Workplace Nap Time
Office building owners are perpetually updating, renovating and remodeling in an ongoing effort to keep properties appealing to current and potential tenants. Fifth Street Towers in downtown Minneapolis is no exception, having just wrapped up a multimillion-dollar renovation that includes new fitness, lounge, conference and co-working space for tenants. And the building now includes one amenity not found in other downtown office buildings: nap pods.
They are part of a larger emphasis on workplace wellness, says Erin Fitzgerald Wendorf, a principal with the local office of Houston-based Transwestern, on the building’s leasing team. “Happy employees make better employees,” says Wendorf. “We know that getting enough sleep is a really big part of our overall well-being.”
The pods allow users to recline in an enclosed space behind a privacy visor, in a contraption that looks something like a space-age dental chair—or more appealingly, a business-class seat on an international flight. Its technology uses a combination of lights, music and vibration to lull users to sleep, then wake them 20 minutes later.
“It puts you into a deep meditative state,” asserts Wendorf.
Two nap pods are on the third floor of the 150 Tower, the “amenity floor” for tenants. Since the space opened in October, Wendorf says that the pods are constantly in use.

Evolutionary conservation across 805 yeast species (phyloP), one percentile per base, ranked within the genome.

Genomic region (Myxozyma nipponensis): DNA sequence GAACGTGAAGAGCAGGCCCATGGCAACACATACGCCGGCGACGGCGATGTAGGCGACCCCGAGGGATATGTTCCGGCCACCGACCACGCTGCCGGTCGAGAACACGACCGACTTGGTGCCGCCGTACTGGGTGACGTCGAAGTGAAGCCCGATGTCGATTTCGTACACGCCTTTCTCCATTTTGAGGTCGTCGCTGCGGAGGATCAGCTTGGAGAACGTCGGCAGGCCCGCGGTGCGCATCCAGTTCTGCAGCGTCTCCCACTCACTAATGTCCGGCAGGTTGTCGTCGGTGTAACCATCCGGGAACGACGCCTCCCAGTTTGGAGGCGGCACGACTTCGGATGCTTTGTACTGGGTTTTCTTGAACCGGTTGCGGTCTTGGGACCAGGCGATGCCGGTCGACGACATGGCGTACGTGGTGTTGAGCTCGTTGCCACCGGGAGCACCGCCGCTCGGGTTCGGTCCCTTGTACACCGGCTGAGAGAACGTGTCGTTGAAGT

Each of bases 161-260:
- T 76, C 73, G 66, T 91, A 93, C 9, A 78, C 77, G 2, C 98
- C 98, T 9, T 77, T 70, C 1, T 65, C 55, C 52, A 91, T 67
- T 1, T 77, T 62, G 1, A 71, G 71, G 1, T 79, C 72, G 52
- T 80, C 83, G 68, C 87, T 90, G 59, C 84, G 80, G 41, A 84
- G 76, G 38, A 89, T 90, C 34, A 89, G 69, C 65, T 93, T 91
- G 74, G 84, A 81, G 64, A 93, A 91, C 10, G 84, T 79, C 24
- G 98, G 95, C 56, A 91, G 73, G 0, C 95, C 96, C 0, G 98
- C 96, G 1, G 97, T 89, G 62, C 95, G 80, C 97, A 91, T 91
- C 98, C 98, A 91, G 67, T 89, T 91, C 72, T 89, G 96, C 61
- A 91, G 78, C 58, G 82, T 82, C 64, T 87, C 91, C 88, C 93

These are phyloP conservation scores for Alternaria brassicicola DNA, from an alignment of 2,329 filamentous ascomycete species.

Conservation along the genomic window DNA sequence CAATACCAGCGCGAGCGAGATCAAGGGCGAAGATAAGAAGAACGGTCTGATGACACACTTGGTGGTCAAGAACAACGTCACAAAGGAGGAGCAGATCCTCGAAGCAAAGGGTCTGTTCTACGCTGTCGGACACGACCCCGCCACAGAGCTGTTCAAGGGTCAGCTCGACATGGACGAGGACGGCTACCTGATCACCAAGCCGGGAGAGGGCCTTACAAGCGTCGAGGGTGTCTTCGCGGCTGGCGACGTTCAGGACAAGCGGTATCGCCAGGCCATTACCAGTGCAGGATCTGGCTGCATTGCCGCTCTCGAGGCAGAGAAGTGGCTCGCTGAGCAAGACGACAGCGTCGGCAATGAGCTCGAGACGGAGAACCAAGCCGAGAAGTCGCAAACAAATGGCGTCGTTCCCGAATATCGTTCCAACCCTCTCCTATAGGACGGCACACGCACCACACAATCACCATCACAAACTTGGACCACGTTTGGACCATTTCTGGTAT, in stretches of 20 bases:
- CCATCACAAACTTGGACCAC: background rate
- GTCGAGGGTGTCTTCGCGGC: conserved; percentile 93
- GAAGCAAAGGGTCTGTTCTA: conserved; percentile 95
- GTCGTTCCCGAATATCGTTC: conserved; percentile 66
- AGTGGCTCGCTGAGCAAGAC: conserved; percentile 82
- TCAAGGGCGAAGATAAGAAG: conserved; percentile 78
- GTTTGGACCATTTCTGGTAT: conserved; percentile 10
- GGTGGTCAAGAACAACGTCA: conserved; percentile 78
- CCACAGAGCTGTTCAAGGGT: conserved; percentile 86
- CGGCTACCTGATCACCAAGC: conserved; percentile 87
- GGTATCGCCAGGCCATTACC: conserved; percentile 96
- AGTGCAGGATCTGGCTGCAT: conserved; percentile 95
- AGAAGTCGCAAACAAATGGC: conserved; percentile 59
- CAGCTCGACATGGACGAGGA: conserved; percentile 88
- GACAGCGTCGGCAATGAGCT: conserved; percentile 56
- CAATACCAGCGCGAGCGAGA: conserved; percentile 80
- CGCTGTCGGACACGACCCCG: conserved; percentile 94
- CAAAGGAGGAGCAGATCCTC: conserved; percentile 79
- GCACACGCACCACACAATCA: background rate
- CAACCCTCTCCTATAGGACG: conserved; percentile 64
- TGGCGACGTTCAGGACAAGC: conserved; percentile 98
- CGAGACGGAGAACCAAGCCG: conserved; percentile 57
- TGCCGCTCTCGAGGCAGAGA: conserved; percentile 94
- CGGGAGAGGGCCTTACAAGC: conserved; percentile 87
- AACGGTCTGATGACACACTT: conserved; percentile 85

In late 2017, Fifth Street Towers (which dates to the 1980s, and is owned by Fifth Street Towers Property LLC, an entity connected to California-based investment management firm PIMCO) was about 40 percent vacant in the wake of the departure of the Stinson Leonard Street law firm. Wendorf says that companies are no longer just looking to rent office space; they want a rich array of amenities to help attract and retain employees. She says nap pods are part of that trend.
Massachusetts-based Circadian Technologies Inc., which offers services to boost workforce safety and productivity, suggests sleep-deprivation among workers can lead to mistakes, accidents and lost productivity. Large businesses offering nap rooms include Google, Nike and Deloitte.
“The game has completely changed,” says Wendorf. “It really is a war for amenities.” —Burl Gilyard